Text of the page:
In December, the U.S. Commission on International Religious Freedom (USCIRF) posted on its website an encouraging call for the decriminalization of atheism in countries where nonbelievers suffer persecution, and I blogged about it here. Happily, the commission has one-upped itself.
This past Sunday, the Richmond Times ran an op-ed by USCIRF’s Katrina Lantos Swett and M. Zuhdi Jasser explicitly holding up the protection of atheists’ rights as a cause equal with the protection of other human rights. Citing the persecution and convictions of Alexander Aan in Indonesia and Alber Saber in Egypt, they write (emphasis mine):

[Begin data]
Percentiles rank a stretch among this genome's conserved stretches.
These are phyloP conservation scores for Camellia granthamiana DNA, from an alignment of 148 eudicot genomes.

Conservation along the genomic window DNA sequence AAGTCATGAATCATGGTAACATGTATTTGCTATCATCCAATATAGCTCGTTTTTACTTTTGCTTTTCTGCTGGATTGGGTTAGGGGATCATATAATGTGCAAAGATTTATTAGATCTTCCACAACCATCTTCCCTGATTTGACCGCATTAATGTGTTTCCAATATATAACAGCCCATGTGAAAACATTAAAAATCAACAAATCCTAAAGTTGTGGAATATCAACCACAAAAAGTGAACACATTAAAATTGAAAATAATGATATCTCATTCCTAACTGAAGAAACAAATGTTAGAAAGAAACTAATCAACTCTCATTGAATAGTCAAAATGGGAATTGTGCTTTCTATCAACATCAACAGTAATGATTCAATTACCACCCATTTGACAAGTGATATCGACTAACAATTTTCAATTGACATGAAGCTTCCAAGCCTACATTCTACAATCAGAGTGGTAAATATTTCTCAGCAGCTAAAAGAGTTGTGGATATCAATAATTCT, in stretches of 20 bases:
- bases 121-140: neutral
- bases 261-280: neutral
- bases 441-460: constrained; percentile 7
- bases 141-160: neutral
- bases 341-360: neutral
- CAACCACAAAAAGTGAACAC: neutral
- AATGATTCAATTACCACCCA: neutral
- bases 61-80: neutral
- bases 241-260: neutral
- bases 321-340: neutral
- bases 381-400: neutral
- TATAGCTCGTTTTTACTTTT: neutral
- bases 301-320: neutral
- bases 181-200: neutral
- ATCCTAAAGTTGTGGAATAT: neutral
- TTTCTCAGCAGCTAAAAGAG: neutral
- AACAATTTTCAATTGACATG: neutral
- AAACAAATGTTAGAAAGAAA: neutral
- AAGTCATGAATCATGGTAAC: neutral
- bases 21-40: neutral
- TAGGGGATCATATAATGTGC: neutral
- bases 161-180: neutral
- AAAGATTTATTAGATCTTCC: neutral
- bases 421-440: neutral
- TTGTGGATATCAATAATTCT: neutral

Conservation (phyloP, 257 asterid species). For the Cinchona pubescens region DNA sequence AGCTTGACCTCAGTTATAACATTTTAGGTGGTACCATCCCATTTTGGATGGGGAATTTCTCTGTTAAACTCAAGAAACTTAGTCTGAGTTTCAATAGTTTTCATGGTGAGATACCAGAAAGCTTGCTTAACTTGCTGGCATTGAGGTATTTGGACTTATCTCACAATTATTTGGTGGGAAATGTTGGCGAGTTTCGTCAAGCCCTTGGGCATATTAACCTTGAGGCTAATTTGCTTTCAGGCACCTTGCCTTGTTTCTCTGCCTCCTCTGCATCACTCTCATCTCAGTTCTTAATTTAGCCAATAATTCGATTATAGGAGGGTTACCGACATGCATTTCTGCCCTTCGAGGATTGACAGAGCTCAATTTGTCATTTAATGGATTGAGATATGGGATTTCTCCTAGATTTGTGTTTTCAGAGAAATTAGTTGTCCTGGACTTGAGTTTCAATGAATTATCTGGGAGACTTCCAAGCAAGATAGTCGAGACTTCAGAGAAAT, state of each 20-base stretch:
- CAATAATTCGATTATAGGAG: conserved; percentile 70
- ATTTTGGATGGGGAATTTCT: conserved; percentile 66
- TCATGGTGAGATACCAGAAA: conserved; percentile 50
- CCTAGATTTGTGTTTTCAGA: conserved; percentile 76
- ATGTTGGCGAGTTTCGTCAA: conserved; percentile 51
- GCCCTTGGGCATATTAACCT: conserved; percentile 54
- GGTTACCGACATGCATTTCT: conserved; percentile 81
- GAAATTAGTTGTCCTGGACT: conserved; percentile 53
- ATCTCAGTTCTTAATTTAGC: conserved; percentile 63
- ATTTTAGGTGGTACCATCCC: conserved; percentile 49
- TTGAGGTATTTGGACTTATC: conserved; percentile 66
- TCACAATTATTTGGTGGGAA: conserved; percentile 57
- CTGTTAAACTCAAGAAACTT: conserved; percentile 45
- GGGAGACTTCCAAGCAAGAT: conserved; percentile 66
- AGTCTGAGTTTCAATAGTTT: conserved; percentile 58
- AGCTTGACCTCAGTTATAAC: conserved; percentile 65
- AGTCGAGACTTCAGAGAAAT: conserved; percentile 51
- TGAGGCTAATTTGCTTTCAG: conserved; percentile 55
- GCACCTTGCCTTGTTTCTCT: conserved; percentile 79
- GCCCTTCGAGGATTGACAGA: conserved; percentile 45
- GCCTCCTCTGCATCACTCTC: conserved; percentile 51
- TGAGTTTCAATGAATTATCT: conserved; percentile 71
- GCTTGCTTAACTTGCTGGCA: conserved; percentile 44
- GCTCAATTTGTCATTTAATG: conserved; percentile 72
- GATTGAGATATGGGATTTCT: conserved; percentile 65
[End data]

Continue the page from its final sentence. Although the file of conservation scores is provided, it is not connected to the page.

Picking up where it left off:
Both of these cases underscore how states that persecute atheists violate not only freedom of religion or belief, but other precious freedoms, including freedom of expression. They remind us that, in the end, freedom is indivisible. There is no bright line that can be readily drawn in the sand to separate them.
The implication is clear. Those who stand unequivocally for other freedoms, including freedoms of speech and press, association and assembly, also must support religious freedom, just as those who stand for the right of believers to follow their conscience must do the same for nonbelievers.
Considering the lack of acknowledgement of atheists in President Obama‘s inaugural address (as opposed to his first), seeing this piece this morning is a breath of fresh air.